Some plants grow in water, and bridges that cross water-filled swales in the Ridges provide an opportunity to see unique wildflowers that would otherwise require wading. The carnivorous Pitcher Plant sends up tall, umbrella-shaped maroon flowers in mid-to-late June. Its colorful, pitcher-shaped leaves hold water and give the plant its name. Insects, attracted by the leaves’ color, crawl in and can’t get out. Their bodies provide nourishment for the plant, which slowly digests them.

Other plants growing in or near water are Buckbean and Bog Rosemary. Buckbean’s blossoms look like frosty, white, five-pointed stars. Bog Rosemary has small pinkish, urn-shaped flowers. Its leaves look and smell like garden rosemary, but it is poisonous to both livestock and humans.

Finding a brightly-colored native orchid is a satisfying way to end a day of hunting for wildflowers, and with over 27 species, Door County is the ideal place to look. Although some orchids are tiny and rather drab, others, such as the brilliant pink Dragon’s Mouth, are spectacular. Two upright petals and a drooping lower petal give it the appearance of a fairy tale dragon’s head with its tongue hanging out. You’ll have to get your feet wet and dirty to see this beautiful orchid because it grows only in bogs, but it’s well worth messy shoes and a long trek.

Paul Burton
Ram’s Head Lady’s Slipper. Photo by Paul Burton.

Lady’s Slippers are Door County’s most familiar orchids. Named for their large, pouch-shaped flowers, four species grow in the county and each is exquisite. Rarest is the elegant little Ram’s Head Lady’s Slipper that blooms for a short time in early June. With a blossom the size of a fingertip, it is difficult to spot in its habitat of dark, damp woods. By contrast Yellow Lady’s Slipper blooms freely in woods and along roadsides during much of June. It is Door County’s official flower. Pink Moccasin and Showy Lady’s Slipper are less abundant, thanks to being favorite snacks for browsing deer. The large, pink and white flower of Showy Lady’s Slipper is unmistakable. Its scientific name means “queen,” because many believe it to be the most beautiful of all wildflowers.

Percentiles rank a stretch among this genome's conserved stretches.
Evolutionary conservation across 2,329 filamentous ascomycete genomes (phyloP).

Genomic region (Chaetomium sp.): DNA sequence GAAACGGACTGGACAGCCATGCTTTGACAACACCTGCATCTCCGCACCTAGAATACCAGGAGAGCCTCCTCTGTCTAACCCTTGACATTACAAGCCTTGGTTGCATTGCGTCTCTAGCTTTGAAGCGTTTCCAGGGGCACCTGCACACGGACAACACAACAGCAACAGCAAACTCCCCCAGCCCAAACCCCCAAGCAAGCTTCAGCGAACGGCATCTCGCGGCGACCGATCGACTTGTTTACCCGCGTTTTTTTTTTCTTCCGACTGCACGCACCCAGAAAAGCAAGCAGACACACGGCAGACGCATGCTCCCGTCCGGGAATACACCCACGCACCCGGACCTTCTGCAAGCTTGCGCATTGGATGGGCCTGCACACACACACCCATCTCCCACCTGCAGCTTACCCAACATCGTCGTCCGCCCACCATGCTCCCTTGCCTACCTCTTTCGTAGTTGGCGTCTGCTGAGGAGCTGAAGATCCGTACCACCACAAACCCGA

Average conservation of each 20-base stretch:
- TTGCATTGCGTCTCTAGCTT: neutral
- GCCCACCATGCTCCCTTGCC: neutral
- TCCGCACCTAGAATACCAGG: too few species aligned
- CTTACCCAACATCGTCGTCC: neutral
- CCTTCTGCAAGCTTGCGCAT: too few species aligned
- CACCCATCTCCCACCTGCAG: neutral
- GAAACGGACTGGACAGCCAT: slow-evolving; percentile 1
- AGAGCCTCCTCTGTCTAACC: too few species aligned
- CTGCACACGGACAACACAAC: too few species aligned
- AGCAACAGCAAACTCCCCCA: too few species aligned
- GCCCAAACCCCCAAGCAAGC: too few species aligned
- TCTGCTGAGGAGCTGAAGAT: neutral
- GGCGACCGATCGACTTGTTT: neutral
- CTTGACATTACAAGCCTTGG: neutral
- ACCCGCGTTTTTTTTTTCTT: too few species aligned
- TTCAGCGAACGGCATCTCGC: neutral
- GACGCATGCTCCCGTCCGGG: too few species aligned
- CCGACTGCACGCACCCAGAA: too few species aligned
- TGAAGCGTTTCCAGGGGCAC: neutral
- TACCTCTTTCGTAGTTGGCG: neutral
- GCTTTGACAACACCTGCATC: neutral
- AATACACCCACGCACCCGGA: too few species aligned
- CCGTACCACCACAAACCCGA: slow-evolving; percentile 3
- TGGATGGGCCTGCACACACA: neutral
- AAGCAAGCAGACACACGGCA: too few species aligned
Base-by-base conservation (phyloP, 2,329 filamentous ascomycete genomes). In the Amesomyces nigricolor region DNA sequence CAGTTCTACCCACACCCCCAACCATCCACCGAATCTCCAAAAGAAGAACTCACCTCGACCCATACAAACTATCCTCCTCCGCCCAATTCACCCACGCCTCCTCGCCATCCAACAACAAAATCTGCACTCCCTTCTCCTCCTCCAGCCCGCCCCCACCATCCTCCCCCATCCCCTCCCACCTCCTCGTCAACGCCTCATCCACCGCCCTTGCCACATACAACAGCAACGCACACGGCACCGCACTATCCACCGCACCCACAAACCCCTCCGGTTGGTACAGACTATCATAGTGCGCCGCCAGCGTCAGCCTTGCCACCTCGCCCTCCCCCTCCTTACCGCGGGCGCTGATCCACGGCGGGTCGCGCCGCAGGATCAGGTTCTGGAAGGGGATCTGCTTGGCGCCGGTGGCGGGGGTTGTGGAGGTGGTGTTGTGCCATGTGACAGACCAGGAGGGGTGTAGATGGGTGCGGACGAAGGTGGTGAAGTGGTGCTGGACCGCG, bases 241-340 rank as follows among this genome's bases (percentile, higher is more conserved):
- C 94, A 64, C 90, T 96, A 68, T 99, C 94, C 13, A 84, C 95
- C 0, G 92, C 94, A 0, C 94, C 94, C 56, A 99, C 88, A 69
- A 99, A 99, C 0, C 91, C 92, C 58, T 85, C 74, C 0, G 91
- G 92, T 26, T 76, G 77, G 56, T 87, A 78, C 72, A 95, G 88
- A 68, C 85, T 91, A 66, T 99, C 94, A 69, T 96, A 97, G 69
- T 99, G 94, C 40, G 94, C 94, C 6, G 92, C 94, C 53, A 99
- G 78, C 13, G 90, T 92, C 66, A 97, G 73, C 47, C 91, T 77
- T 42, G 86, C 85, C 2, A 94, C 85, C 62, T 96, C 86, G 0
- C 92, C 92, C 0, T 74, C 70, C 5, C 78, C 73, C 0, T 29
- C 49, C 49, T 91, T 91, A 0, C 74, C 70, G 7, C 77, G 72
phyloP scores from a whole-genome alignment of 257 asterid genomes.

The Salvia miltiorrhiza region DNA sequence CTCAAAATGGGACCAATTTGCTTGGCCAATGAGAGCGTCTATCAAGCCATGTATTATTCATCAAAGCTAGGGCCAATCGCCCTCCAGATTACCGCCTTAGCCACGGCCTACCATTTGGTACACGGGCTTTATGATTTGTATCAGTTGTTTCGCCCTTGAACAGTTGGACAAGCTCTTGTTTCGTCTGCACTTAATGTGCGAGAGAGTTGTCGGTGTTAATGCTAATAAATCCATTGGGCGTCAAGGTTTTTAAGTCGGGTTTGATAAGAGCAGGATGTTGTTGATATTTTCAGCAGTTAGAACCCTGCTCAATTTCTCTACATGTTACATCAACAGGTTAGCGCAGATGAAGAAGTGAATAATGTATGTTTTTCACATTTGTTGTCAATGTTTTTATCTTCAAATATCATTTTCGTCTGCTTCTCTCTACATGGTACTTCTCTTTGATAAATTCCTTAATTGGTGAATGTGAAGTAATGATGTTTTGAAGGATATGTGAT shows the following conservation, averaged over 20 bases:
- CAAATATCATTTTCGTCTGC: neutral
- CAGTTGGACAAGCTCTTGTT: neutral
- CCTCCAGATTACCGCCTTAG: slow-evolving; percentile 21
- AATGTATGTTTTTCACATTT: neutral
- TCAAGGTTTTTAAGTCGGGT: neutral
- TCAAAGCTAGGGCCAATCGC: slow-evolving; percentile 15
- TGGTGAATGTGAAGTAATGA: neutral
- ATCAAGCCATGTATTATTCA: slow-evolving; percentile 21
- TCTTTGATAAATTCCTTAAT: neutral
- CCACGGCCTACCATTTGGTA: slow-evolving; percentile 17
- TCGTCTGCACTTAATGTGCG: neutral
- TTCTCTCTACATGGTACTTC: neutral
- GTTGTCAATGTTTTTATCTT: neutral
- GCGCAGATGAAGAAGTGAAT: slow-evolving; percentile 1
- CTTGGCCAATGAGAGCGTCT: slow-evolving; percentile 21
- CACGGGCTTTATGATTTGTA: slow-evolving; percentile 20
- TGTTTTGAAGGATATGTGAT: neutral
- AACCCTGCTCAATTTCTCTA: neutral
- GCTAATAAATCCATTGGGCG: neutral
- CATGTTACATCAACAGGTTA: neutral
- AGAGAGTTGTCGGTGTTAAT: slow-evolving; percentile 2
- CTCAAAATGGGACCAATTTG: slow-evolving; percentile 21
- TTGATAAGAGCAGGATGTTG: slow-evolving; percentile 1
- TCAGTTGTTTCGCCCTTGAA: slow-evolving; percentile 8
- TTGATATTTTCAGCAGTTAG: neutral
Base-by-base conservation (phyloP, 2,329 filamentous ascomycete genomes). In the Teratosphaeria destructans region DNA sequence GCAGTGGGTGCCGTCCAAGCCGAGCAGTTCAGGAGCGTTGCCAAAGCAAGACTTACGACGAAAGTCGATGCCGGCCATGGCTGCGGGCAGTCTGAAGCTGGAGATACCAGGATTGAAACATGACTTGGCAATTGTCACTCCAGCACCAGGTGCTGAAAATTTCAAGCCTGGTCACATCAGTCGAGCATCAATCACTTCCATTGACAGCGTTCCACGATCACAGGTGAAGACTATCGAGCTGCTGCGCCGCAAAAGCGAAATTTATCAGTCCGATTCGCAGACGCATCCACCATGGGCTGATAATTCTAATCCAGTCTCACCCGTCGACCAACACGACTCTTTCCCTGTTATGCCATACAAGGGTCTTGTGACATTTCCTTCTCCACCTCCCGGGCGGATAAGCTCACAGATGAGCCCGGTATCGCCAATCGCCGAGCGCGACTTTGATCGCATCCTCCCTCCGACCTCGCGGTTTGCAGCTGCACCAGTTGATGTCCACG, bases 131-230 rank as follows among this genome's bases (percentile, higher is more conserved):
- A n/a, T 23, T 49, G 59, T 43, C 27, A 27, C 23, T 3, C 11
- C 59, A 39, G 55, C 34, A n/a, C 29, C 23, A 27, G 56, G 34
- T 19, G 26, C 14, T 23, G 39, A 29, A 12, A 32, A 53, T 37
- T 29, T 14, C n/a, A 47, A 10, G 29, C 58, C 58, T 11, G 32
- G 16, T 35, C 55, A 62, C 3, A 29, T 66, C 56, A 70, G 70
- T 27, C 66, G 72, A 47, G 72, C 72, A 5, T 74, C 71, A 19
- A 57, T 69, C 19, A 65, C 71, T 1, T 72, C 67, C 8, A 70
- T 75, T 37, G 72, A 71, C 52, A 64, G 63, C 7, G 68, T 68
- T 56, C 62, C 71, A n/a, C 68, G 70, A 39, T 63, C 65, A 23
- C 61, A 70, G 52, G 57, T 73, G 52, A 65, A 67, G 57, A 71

Every wildflower is beautiful in its own way, however, and every flower has a story. Hunting for them can become addictive. Literally hundreds of species grow in Door County, and finding all of them could be a lifetime project. But no matter how many or how few you encounter, each identification brings a real sense of accomplishment. Happy hunting!